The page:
The firm is currently taking on around 50 people per month. "Our brand and reputation in the Middle East means that clients come to us because they know we deliver."

"What we ask of clients is a fair and reasonable payment regime. We seek mutual transparency and understanding that cash is our oxygen supply. In return we understand that time is critical"
David Yaw, Halcrow

Halcrow's Middle East turnover in 2007, a regional high

Middle East turnover Halcrow expects to generate in 2008


Project Louvre Abu Dhabi
Client Abu Dhabi Tourism Development and Investment Company
Consultant Buro Happold

Design work is just starting on the Louvre museum in Abu Dhabi. It is in the preliminary concept design stage. It will house art ranging from Islamic and Asian collections to the European Masters and works of antiquity. Buro Happold is the multi-disciplinary engineer on the project and will be working closely with Paris-based architect Ateliers Jean Nouvel (AJN). AJN's design involves housing a "museum city" under a domed canopy.

"It's a fantastic project, and we are proud to be involved," says project director Tim Page. "We aim to design a sustainable building, which also needs to withstand high ambient temperatures, airborne sand, humidity and salinity."

Project Madinat al Arab infrastructure project, Dubai Waterfront
Client Nakheel
Consultant Mouchel

Dubai Waterfront is the largest waterfront project in the world, set to become home to 1.5M people adding 70km of coastline to the Emirate. Around 3.2M.m3 of land is being reclaimed each month and 3,000 earthmovers are on site. Developer Nakheel; is the client and this scheme accounts for 65% of its land bank. Part of the development includes the 12km long Palm Cove Canal (of which the first phase was recently progressively flooded).

Since the 2006 award of the first 1100ha, Mouchel has been awarded further waterfront phases: the infrastructure of its central business district and Waterfront City. This brings the total area for development that Shambler's team will be designing and supervising to over 4,000ha.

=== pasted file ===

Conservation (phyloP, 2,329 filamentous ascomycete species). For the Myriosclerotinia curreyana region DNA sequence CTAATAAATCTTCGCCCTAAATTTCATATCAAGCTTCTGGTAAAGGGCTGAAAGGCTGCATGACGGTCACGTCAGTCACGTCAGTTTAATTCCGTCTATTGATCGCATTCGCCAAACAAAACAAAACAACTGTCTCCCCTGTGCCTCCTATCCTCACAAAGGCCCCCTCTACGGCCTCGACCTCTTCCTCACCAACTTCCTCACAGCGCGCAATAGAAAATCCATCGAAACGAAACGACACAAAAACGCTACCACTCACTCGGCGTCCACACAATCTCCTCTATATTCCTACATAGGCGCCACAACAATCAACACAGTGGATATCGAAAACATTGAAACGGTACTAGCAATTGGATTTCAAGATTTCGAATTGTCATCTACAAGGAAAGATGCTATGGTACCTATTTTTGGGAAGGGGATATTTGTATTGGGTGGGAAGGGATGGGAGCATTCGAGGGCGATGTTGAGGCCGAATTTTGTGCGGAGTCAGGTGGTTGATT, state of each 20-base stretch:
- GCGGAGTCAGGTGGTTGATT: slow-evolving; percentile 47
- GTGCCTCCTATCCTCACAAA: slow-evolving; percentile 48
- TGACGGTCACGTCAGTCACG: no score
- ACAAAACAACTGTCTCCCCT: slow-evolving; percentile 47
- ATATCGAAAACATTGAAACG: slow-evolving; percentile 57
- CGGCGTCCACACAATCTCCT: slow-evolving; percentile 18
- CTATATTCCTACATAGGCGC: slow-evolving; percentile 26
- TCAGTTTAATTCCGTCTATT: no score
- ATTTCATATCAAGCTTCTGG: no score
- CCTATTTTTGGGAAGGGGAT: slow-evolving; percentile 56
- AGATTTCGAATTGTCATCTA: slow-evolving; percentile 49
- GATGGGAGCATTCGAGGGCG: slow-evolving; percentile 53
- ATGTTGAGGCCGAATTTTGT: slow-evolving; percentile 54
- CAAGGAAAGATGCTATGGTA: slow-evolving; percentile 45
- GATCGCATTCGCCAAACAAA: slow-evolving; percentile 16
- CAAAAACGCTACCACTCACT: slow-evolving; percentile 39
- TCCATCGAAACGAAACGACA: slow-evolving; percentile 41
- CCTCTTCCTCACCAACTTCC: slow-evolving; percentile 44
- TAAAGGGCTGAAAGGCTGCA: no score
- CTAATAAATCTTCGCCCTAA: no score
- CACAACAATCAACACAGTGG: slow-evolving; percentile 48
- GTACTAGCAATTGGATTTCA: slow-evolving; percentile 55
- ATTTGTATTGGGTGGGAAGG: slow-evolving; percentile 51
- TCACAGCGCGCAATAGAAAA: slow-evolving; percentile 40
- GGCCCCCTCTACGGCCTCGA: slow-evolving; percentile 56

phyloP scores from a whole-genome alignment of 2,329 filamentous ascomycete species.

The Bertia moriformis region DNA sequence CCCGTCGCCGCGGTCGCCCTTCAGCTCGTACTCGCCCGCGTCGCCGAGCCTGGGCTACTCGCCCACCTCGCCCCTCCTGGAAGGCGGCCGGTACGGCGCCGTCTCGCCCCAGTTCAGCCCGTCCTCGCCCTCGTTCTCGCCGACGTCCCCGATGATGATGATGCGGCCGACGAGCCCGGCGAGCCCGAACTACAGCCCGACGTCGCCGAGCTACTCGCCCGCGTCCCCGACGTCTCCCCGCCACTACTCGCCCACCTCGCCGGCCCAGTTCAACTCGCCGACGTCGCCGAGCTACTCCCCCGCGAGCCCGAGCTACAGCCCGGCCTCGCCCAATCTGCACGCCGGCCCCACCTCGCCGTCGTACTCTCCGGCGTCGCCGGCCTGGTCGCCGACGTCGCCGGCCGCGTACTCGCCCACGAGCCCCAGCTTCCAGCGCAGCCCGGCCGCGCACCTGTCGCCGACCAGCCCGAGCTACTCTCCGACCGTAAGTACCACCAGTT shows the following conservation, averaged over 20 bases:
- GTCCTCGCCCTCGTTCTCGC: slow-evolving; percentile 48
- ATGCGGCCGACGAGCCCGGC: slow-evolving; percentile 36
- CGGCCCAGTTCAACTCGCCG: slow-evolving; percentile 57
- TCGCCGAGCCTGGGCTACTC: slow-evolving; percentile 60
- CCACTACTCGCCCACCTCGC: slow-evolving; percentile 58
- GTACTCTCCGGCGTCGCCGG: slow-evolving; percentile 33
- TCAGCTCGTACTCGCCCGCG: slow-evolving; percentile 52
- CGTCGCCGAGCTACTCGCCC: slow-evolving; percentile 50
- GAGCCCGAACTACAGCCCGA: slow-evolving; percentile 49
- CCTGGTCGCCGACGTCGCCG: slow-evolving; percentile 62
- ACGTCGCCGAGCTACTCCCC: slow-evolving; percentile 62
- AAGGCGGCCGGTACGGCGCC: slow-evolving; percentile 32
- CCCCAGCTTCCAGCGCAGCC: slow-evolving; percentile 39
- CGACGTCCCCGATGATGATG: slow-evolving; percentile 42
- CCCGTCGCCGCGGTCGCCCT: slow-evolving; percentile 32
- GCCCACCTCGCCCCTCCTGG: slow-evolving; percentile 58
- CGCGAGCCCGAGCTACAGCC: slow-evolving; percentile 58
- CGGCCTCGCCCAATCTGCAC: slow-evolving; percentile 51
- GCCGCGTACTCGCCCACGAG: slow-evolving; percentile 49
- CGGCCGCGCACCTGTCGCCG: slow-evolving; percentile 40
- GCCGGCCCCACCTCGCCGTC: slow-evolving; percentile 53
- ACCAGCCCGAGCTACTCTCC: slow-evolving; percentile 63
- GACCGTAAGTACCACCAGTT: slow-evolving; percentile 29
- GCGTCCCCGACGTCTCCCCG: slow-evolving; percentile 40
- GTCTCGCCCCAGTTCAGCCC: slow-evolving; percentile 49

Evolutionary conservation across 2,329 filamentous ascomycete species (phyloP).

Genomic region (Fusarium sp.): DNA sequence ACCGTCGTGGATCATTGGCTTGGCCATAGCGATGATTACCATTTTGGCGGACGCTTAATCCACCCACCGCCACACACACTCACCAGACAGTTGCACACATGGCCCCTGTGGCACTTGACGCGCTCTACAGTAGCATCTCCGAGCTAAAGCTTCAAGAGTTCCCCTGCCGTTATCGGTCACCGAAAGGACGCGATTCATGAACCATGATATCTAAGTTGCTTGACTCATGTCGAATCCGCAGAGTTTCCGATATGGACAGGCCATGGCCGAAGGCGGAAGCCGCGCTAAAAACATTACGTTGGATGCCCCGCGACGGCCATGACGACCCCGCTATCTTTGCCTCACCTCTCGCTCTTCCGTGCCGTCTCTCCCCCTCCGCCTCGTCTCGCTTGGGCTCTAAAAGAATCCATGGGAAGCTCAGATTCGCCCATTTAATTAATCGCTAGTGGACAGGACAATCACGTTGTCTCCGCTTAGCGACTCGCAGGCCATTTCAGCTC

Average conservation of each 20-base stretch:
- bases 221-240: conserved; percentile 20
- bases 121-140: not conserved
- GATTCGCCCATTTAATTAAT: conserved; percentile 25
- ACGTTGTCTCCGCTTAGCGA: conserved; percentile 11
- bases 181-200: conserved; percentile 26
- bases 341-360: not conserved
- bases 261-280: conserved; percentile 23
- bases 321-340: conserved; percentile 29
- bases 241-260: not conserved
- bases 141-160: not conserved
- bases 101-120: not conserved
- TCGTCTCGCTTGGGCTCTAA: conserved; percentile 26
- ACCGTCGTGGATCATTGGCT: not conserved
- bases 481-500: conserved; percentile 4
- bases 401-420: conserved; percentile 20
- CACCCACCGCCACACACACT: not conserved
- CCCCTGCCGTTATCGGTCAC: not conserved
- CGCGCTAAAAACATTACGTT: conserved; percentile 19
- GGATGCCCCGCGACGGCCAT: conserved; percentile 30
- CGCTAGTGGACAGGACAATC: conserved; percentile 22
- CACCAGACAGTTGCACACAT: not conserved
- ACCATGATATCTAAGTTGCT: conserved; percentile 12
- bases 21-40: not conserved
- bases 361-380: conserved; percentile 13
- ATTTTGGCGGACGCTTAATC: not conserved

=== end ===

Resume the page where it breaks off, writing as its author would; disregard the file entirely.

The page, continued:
It is Mouchel's largest construction project in the Middle East.

Taaleem Flagship Campus Dubailand, Dubai
Client Taaleem
Consultant Atkins

Atkins has designed the first environmentally-friendly school in the Middle East. The development comprises complete facilities from crŹche to junior college and a teachers' training centre, including staff and student accommodation and sports facilities. It will be the first LEED certified school in the Middle East. The green initiatives include: shading devices for the glazed faŤade; roof lights to increase daylight into the buildings; shaded walkways throughout the site and plenty of soft landscaping (grass, trees, shrubs, etc) within the courtyard areas.

"The 'green' element is a significant component in a school, as it's educational for the students, raising awareness at an early age of the practical applications along with the environmental significance. Children are a fabulous tool for marketing the green concept to the wider community."


Project Crown Plaza Hotel and Staybridge apartments at Yas Island
Client Aldar
Structural and MEP designers Waterman International and Waterman AHW

Waterman International and Waterman AHW are structural and MEP consultants for the Crown Plaza Hotel and Staybridge apartments on Yas Island. Yas Island is a 25M.m2 leisure and entertainment development and home to Abu Dhabi's new Formula 1 race track. The four star 400 room Crowne Plaza has 7,500m2 of landscaped gardens. The three star six storey Staybridge Hotel has 196 rooms.

"Yas Island is moving ahead at an unprecedented rate to ensure works are complete for the June 2009 Grand Prix. Fast track usually means construction is pushed beyond the normal timescales, on Yas Island, fast track has been taken to a new level Đ buildings are literally appearing before your eyes!"